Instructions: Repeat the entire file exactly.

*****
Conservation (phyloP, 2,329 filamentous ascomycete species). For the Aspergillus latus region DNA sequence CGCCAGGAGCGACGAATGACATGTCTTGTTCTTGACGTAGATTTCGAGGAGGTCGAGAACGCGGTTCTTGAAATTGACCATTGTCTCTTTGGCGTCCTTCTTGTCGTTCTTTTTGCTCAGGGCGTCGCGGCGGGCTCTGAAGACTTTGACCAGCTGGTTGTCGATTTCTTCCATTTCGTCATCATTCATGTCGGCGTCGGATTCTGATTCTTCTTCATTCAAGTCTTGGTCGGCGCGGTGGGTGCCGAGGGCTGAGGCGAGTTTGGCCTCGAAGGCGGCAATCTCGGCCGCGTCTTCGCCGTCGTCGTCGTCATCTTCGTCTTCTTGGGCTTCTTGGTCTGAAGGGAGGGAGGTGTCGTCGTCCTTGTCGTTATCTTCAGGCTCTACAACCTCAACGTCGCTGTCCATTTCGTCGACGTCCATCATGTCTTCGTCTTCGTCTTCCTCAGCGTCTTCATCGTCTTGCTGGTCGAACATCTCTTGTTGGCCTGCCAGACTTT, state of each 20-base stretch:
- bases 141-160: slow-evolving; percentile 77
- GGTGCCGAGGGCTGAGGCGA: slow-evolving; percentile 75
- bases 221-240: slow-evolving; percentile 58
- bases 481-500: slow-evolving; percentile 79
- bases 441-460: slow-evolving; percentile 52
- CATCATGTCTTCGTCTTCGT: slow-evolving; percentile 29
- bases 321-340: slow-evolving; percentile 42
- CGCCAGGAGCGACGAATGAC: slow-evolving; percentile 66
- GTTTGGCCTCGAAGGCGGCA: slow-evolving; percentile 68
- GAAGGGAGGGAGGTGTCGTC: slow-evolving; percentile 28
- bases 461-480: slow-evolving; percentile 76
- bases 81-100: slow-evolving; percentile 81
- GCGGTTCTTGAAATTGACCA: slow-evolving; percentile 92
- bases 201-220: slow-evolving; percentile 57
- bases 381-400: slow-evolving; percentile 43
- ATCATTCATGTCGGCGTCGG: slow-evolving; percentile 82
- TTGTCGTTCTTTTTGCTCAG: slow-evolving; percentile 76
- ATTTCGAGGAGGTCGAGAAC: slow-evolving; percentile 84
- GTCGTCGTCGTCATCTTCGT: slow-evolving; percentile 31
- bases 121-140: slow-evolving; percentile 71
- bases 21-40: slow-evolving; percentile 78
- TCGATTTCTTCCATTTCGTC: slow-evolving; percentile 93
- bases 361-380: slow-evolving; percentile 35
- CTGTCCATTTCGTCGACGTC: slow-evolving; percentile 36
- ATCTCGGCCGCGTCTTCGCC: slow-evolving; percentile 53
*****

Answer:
Conservation (phyloP, 2,329 filamentous ascomycete species). For the Aspergillus latus region DNA sequence CGCCAGGAGCGACGAATGACATGTCTTGTTCTTGACGTAGATTTCGAGGAGGTCGAGAACGCGGTTCTTGAAATTGACCATTGTCTCTTTGGCGTCCTTCTTGTCGTTCTTTTTGCTCAGGGCGTCGCGGCGGGCTCTGAAGACTTTGACCAGCTGGTTGTCGATTTCTTCCATTTCGTCATCATTCATGTCGGCGTCGGATTCTGATTCTTCTTCATTCAAGTCTTGGTCGGCGCGGTGGGTGCCGAGGGCTGAGGCGAGTTTGGCCTCGAAGGCGGCAATCTCGGCCGCGTCTTCGCCGTCGTCGTCGTCATCTTCGTCTTCTTGGGCTTCTTGGTCTGAAGGGAGGGAGGTGTCGTCGTCCTTGTCGTTATCTTCAGGCTCTACAACCTCAACGTCGCTGTCCATTTCGTCGACGTCCATCATGTCTTCGTCTTCGTCTTCCTCAGCGTCTTCATCGTCTTGCTGGTCGAACATCTCTTGTTGGCCTGCCAGACTTT, state of each 20-base stretch:
- bases 141-160: slow-evolving; percentile 77
- GGTGCCGAGGGCTGAGGCGA: slow-evolving; percentile 75
- bases 221-240: slow-evolving; percentile 58
- bases 481-500: slow-evolving; percentile 79
- bases 441-460: slow-evolving; percentile 52
- CATCATGTCTTCGTCTTCGT: slow-evolving; percentile 29
- bases 321-340: slow-evolving; percentile 42
- CGCCAGGAGCGACGAATGAC: slow-evolving; percentile 66
- GTTTGGCCTCGAAGGCGGCA: slow-evolving; percentile 68
- GAAGGGAGGGAGGTGTCGTC: slow-evolving; percentile 28
- bases 461-480: slow-evolving; percentile 76
- bases 81-100: slow-evolving; percentile 81
- GCGGTTCTTGAAATTGACCA: slow-evolving; percentile 92
- bases 201-220: slow-evolving; percentile 57
- bases 381-400: slow-evolving; percentile 43
- ATCATTCATGTCGGCGTCGG: slow-evolving; percentile 82
- TTGTCGTTCTTTTTGCTCAG: slow-evolving; percentile 76
- ATTTCGAGGAGGTCGAGAAC: slow-evolving; percentile 84
- GTCGTCGTCGTCATCTTCGT: slow-evolving; percentile 31
- bases 121-140: slow-evolving; percentile 71
- bases 21-40: slow-evolving; percentile 78
- TCGATTTCTTCCATTTCGTC: slow-evolving; percentile 93
- bases 361-380: slow-evolving; percentile 35
- CTGTCCATTTCGTCGACGTC: slow-evolving; percentile 36
- ATCTCGGCCGCGTCTTCGCC: slow-evolving; percentile 53